Maybe it’s much too early in the game.
Ah, but I thought I’d ask you just the same:
What are you doing New Year’s, New Year’s Eve?
I’ll definitely be singing it tonight as part of a set Alice Parker and I are performing at the Charlemont Inn. And this afternoon as I vocalize I plan to make bannocks—at least, my version of bannocks.
Bannocks are one of the traditional Scottish foods associated with the celebration of Hogmanay. This Scottish New Year holiday begins on New Year’s Eve (sometimes even earlier) and extends into New Year’s Day (sometimes even later).
Hogmanay is a major festival in Scotland these days, not unlike July 14 in France. A Scottish website,, documents many of the contemporary celebrations and offers some history as well as an opportunity to sing “Auld Lang Syne” by following a bouncing ball.
According to Hogmanay lore, the New Year will be prosperous if a dark stranger is the first person to cross one’s threshold in the New Year. The stranger is supposed to bring a token gift, often a lump of coal to keep the fire warm. The homeowner reciprocates with refreshment.
A typical refreshment offered is a bannock, an oatmeal cake that according to varying accounts resembles a scone—or a pancake—or a cookie.
I’ve never tasted an authentic bannock, and I encourage readers with recipes to send them in! In the meantime, I’m baking my version of this treat, which is distinctly scone like.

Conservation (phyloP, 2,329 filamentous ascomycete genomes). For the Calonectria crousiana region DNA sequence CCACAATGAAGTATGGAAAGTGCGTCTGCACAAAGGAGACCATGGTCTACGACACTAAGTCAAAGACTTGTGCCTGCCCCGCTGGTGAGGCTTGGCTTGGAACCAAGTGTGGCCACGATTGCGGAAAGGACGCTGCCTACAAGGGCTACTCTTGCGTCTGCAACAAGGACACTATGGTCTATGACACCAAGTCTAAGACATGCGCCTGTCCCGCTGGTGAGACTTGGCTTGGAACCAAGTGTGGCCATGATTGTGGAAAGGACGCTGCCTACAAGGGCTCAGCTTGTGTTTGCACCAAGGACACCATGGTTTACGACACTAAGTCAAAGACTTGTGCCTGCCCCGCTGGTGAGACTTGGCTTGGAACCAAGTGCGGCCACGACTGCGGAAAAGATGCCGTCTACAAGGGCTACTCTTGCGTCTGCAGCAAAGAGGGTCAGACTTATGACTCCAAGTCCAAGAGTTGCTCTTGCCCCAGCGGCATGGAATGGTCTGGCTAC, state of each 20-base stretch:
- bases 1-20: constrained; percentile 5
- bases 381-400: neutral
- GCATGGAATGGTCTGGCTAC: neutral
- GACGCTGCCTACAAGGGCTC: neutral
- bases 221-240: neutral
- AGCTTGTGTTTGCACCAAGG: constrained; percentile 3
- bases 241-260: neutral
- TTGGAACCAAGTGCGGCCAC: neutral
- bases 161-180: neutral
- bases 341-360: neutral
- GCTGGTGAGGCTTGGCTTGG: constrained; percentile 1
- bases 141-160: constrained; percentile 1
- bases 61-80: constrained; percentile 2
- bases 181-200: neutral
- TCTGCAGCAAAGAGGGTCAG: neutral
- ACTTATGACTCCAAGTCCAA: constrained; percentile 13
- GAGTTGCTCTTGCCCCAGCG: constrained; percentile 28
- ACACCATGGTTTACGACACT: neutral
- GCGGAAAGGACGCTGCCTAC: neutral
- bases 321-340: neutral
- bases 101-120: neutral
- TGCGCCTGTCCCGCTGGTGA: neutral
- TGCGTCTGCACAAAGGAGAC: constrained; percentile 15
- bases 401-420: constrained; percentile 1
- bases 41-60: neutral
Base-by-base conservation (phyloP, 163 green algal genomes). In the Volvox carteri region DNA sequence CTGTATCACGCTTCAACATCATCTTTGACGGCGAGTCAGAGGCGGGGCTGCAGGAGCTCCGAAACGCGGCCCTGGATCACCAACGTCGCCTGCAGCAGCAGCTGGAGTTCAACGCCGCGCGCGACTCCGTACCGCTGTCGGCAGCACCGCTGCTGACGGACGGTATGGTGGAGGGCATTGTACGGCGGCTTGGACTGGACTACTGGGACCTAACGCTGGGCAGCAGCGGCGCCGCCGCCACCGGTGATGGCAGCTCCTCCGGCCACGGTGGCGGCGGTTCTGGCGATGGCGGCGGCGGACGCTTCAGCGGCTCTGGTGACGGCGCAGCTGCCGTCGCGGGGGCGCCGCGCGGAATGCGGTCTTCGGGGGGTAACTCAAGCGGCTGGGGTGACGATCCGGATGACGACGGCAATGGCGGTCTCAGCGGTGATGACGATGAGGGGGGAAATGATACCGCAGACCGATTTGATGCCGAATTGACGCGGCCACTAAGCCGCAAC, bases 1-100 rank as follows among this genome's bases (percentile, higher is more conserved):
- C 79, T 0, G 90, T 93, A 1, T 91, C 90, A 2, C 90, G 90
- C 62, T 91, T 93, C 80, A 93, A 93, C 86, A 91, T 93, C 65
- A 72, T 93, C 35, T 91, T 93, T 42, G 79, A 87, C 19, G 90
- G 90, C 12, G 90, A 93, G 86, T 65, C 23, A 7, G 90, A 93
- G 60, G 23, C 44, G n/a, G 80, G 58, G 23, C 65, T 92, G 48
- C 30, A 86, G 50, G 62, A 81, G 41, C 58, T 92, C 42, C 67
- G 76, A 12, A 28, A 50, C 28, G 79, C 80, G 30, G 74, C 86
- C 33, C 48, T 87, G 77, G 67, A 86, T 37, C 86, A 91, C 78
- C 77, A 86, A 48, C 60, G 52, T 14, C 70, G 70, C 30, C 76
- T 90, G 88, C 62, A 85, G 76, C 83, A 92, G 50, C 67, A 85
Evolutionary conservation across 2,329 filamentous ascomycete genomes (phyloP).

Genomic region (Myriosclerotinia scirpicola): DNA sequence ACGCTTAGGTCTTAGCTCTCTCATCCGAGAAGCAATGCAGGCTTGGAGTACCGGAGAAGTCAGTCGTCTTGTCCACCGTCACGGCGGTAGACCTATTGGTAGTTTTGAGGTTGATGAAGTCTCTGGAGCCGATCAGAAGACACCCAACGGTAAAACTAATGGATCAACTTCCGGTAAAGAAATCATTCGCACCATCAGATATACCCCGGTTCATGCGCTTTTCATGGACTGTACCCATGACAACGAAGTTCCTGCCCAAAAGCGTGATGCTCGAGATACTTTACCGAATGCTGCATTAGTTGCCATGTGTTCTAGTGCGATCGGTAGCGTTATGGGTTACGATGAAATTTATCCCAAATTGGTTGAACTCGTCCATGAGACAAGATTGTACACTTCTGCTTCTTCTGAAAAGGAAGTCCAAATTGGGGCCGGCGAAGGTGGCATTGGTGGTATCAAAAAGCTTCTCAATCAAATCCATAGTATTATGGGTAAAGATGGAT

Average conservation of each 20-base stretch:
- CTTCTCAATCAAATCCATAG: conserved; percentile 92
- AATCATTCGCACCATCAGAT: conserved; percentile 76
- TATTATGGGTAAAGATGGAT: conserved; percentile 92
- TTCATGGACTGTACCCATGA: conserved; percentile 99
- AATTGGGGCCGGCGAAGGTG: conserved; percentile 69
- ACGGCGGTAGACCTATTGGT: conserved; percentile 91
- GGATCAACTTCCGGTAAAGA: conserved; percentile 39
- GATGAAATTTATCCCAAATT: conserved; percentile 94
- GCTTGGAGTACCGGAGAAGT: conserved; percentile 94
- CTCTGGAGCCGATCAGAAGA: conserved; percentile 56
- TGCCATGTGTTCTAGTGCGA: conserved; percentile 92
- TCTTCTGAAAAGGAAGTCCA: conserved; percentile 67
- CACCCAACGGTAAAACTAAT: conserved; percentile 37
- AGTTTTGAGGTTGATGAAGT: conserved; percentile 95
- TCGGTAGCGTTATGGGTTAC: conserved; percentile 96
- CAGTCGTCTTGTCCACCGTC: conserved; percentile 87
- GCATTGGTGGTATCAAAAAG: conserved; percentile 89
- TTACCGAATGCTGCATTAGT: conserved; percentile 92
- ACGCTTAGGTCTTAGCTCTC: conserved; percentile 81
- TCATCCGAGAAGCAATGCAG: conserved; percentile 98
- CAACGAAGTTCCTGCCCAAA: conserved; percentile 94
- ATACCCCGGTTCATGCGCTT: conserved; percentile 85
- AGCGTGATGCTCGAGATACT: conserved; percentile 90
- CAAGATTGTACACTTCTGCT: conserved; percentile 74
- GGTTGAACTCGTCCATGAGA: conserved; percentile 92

I love the word “bannock.” It sounds solid and practical. My bannocks are also solid (although not hard!) and taste pleasantly of country life.
It’s unlikely that a dark and handsome stranger will cross my threshold at midnight.
Snow is predicted late this evening in Hawley, Massachusetts, and the town tends to be geriatric so any handsome stranger who actually makes it up my steep hill will probably be silver haired. But a girl can always hope.
If no stranger shows up, we’ll eat the bannocks for breakfast on New Year’s Day.
Happy New Year to all! I look forward to singing and cooking with you in 2010…
Thanks to Pru Berry for the impromptu photo!
Thanks to Pru Berry for the impromptu photo!
Tinky’s Inauthentic but Tasty Bannocks
1 cup flour
1/2 cup oatmeal (not quick cooking)
1/2 cup blended oatmeal (put oats in your blender and pulverize them into a flour-like consistency; then measure out 1/2 cup)
1/2 cup brown sugar, firmly packed
1-1/2 teaspoons baking power
1 teaspoon baking soda
1/2 teaspoon salt
1 teaspoon cinnamon
1/2 cup (1 stick) sweet butter
2/3 cup raisins
1/2 to 2/3 cup buttermilk
1 egg
1/2 teaspoon vanilla
white sugar for the top of the bannocks
Preheat the oven to 325 and lightly grease two cookie sheets (or line them with silicone or parchment).
In a medium bowl combine the flour, oatmeals, brown sugar, baking powder, baking soda, salt, and cinnamon.
Cut in the butter; then stir in the raisins.
In a mixing cup whisk together 1/2 cup buttermilk, the egg, and the vanilla. Stir this mixture into the dry ingredients. If the batter won’t quite hold together, add a little more buttermilk.